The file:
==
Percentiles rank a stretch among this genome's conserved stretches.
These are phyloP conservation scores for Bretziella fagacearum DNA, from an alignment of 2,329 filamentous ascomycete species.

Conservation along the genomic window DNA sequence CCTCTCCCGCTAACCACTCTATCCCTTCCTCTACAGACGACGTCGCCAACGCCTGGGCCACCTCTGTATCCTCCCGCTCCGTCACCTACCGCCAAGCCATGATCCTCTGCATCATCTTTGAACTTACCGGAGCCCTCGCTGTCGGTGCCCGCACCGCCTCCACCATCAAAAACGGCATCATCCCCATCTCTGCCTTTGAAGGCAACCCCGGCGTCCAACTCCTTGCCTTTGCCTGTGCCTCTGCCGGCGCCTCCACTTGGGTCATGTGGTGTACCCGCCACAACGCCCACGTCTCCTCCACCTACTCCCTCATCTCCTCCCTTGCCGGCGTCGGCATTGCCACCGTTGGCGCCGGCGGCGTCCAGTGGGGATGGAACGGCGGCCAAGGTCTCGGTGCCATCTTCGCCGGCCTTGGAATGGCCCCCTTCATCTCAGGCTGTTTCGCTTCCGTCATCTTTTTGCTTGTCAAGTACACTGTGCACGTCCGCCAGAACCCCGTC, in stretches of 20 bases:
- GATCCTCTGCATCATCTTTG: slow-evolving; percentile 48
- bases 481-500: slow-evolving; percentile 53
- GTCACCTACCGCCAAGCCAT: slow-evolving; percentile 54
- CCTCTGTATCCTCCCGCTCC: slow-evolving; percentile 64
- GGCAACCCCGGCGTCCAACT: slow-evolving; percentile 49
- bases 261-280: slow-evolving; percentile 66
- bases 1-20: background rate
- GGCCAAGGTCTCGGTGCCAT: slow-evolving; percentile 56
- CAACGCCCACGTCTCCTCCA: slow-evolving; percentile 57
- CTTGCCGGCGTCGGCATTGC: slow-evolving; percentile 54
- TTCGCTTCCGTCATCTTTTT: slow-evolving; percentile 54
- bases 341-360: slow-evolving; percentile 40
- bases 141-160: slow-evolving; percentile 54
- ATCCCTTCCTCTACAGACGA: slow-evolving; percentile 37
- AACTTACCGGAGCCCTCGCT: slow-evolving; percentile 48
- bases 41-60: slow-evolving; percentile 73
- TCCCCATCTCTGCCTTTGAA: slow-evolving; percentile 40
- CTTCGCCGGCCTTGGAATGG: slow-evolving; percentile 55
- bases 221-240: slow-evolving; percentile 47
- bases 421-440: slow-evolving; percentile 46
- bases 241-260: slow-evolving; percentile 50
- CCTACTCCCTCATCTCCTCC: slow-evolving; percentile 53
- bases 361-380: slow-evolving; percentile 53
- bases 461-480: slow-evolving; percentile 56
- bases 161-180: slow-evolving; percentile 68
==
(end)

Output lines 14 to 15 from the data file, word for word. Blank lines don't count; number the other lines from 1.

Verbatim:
- TTCGCTTCCGTCATCTTTTT: slow-evolving; percentile 54
- bases 341-360: slow-evolving; percentile 40